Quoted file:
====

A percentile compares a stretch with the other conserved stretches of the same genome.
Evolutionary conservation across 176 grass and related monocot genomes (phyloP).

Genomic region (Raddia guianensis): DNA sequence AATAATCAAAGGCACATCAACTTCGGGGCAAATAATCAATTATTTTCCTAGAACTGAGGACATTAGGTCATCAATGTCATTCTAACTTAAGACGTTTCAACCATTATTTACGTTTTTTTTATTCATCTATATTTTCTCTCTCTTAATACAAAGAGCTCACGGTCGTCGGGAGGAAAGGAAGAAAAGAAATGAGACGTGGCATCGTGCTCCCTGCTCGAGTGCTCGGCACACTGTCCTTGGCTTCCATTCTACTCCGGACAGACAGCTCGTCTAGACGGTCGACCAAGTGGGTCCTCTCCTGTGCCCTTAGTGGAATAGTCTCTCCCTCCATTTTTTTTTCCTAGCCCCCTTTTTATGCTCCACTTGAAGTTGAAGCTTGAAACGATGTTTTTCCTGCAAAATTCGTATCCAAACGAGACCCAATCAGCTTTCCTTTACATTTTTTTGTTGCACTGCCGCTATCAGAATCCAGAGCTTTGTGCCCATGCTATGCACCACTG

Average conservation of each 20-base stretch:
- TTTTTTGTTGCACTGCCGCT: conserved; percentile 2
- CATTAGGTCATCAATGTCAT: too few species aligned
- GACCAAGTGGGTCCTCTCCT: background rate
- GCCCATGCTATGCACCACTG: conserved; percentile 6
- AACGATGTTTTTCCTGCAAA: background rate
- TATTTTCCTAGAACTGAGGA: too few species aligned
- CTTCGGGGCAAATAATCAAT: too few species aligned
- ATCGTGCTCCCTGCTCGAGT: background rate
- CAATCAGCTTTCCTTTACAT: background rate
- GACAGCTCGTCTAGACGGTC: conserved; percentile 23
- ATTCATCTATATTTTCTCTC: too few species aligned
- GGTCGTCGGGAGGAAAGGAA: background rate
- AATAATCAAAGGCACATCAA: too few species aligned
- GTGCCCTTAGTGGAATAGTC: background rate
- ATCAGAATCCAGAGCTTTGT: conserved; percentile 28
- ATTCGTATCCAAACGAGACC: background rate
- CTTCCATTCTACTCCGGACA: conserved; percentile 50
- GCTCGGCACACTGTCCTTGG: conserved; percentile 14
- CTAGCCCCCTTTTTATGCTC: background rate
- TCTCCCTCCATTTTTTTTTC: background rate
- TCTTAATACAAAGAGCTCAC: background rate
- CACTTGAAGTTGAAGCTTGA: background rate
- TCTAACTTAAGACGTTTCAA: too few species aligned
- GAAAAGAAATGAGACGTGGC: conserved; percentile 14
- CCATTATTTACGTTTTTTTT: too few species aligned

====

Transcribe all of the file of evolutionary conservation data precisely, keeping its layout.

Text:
A percentile compares a stretch with the other conserved stretches of the same genome.
Evolutionary conservation across 176 grass and related monocot genomes (phyloP).

Genomic region (Raddia guianensis): DNA sequence AATAATCAAAGGCACATCAACTTCGGGGCAAATAATCAATTATTTTCCTAGAACTGAGGACATTAGGTCATCAATGTCATTCTAACTTAAGACGTTTCAACCATTATTTACGTTTTTTTTATTCATCTATATTTTCTCTCTCTTAATACAAAGAGCTCACGGTCGTCGGGAGGAAAGGAAGAAAAGAAATGAGACGTGGCATCGTGCTCCCTGCTCGAGTGCTCGGCACACTGTCCTTGGCTTCCATTCTACTCCGGACAGACAGCTCGTCTAGACGGTCGACCAAGTGGGTCCTCTCCTGTGCCCTTAGTGGAATAGTCTCTCCCTCCATTTTTTTTTCCTAGCCCCCTTTTTATGCTCCACTTGAAGTTGAAGCTTGAAACGATGTTTTTCCTGCAAAATTCGTATCCAAACGAGACCCAATCAGCTTTCCTTTACATTTTTTTGTTGCACTGCCGCTATCAGAATCCAGAGCTTTGTGCCCATGCTATGCACCACTG

Average conservation of each 20-base stretch:
- TTTTTTGTTGCACTGCCGCT: conserved; percentile 2
- CATTAGGTCATCAATGTCAT: too few species aligned
- GACCAAGTGGGTCCTCTCCT: background rate
- GCCCATGCTATGCACCACTG: conserved; percentile 6
- AACGATGTTTTTCCTGCAAA: background rate
- TATTTTCCTAGAACTGAGGA: too few species aligned
- CTTCGGGGCAAATAATCAAT: too few species aligned
- ATCGTGCTCCCTGCTCGAGT: background rate
- CAATCAGCTTTCCTTTACAT: background rate
- GACAGCTCGTCTAGACGGTC: conserved; percentile 23
- ATTCATCTATATTTTCTCTC: too few species aligned
- GGTCGTCGGGAGGAAAGGAA: background rate
- AATAATCAAAGGCACATCAA: too few species aligned
- GTGCCCTTAGTGGAATAGTC: background rate
- ATCAGAATCCAGAGCTTTGT: conserved; percentile 28
- ATTCGTATCCAAACGAGACC: background rate
- CTTCCATTCTACTCCGGACA: conserved; percentile 50
- GCTCGGCACACTGTCCTTGG: conserved; percentile 14
- CTAGCCCCCTTTTTATGCTC: background rate
- TCTCCCTCCATTTTTTTTTC: background rate
- TCTTAATACAAAGAGCTCAC: background rate
- CACTTGAAGTTGAAGCTTGA: background rate
- TCTAACTTAAGACGTTTCAA: too few species aligned
- GAAAAGAAATGAGACGTGGC: conserved; percentile 14
- CCATTATTTACGTTTTTTTT: too few species aligned